First Words: For the Kid's Sake, Watch Your Tongue
by Chelsea Reay
As a society, we’ve never been more aware of gender stereotyping – or wanted to fight it harder. And that battle begins at birth. We dress our children in ‘neutral’ clothes, encourage girls to play with hammers and boys to care for dolls, and teach them that they can be absolutely anything they want to be. But is that enough?
Sadly, the answer is probably no. Because the changes we’re making are completely superficial if we don’t address the biggest elephant in the room: how we talk to our children.
Brushing sexism off with a smile
I have to confess that I have a vested interest in this topic. As a first-time mum to a 10-month old daughter, I’m very aware of how each interaction will potentially shape her as a human being, especially now that she’s making babbling sounds and starting to form the words that she will use for the rest of her life.
Now, despite being a copywriter, I’m not precious about bad grammar, and it’s not uncommon for the odd swear word to slip from my tongue. But what I do object to is people reverting to rhetoric that reinforces the gender stereotypes we are trying so hard to smash.
Let me give you a couple of examples. A few weeks ago during a swimming lesson, my daughter Matilda tried to grab another child’s face. The teacher’s response was to laugh and call her a bully. The following Tuesday I took her to her development check with the health visitor. During a discussion about motor skills I mentioned that Matilda always had a proud grin on her face when she pushed her baby walker across the living room. The health visitor turned to her, smiling, and said ‘you’re a little show-off aren’t you?’
Both these comments were made in jest, but I still don’t find them acceptable. It’s physically impossible for a 10-month-old to have the emotional and physical comprehension to bully another child, and her satisfied smile is probably a reaction to the praise we lavish on her for practicing and refining a new skill. Clearly my baby is outgoing and ambitious, but already people in authority (who both happened to be women) think it’s fine to make comments that belittle her. Would they have used those same words if Matilda was a boy? My gut doesn’t think so.
Sentiment or science?
Being a fiercely protective mother, I wondered whether I was just being too sensitive in finding these comments hurtful, so I turned to the internet for relevant research.
It turns out that the impact of language on children’s identities isn’t just a feeling in the hearts and stomachs of mums and dads; it’s something that has been scientifically tested. A 2017 BBC documentary entitled No More Boys and Girls, which analysed a class of 7-year-olds, found that unconscious sexism was rife within the school environment. Girls were inadvertently referred to as ‘love’ by their teachers, and were offered books about princesses needing to be rescued. Meanwhile their male classmates were the knights in shining armour.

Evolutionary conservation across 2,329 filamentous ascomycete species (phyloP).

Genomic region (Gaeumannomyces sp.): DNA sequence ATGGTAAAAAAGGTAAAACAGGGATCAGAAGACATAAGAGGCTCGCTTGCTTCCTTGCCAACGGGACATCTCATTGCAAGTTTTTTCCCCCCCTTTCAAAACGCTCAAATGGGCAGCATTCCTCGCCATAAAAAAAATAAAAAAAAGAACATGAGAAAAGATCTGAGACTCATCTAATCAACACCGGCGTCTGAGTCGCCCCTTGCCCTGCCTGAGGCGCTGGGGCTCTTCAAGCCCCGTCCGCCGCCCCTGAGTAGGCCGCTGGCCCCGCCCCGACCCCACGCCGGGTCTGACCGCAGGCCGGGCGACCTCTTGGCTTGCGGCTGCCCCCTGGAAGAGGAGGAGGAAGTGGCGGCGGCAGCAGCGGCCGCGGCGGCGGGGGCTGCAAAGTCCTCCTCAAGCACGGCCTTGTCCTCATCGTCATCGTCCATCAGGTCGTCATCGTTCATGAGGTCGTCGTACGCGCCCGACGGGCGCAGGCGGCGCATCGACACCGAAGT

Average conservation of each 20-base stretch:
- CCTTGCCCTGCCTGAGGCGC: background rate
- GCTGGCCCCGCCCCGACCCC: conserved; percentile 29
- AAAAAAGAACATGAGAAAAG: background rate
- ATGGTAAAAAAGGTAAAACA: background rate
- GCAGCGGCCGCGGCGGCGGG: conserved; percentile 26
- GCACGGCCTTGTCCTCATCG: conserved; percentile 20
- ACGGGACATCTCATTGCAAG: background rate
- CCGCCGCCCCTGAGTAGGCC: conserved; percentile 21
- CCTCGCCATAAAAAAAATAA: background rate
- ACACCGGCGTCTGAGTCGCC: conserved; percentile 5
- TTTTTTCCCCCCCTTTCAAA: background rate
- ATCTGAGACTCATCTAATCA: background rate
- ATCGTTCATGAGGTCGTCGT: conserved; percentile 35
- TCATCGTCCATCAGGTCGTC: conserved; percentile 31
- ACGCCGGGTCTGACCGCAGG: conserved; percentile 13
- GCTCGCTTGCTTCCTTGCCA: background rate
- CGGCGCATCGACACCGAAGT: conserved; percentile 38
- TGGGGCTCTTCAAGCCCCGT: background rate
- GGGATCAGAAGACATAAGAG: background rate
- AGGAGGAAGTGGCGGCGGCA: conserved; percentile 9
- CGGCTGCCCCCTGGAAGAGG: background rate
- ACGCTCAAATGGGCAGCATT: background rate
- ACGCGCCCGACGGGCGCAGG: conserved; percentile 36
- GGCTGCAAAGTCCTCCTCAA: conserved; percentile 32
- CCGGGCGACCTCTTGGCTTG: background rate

And far from being water off a duck’s back, this rhetoric was directly impacting how the children viewed themselves. Girls were far more likely to call themselves ‘pretty’ or ‘ugly’ when asked to describe their characteristics, rather than mentioning personality attributes, and deferred to boys as being better at analytical tasks, or strength-based subjects like physical education.
This can have a worrying impact on their development. A 2015 study by the Organisation for Economic Cooperation and Development found that teenage girls lack confidence in their scientific and mathematical abilities, even if they are highly intelligent, while a separate study by Girlguiding found that by the age of 17, only a third of young women feel they will perform as well as their male colleagues in the workplace.
This isn’t to say that the parents of boys have nothing to worry about, however; far from it. The same BBC documentary discovered that the male pupils it featured had significantly more difficulty expressing themselves verbally compared to their female classmates, except when it came to describing words of anger. Without wishing to scaremonger, more than 95% of the UK’s prison population is male – 48% of which are under 29 years-old – while suicide remains the biggest cause of death for men aged 20-49. A lack of confidence in their ability to emote must surely play a role in these saddening statistics.
Speak out – and call out
Mental illness is a big leap from ‘jokingly’ referring to a small child as a show-off, but I truly believe that all children are born a blank canvas, and every interaction in their life will shape their personality. The enormity of this is almost too much to comprehend, and none of us are going to get it right all the time – parent or not – but I do think it’s time we tuned-in our awareness more acutely when it comes to how we converse with the next generation.
For me personally, my experiences to date have taught me a valuable lesson: it’s not enough to think carefully about the way in which you talk to children. You need to have the confidence to call out people who enforce gender stereotypes, even if their intentions aren’t consciously malicious. In some ways, those careless comments can be the most damaging.
Title image by Alyssa Stevenson via Unsplash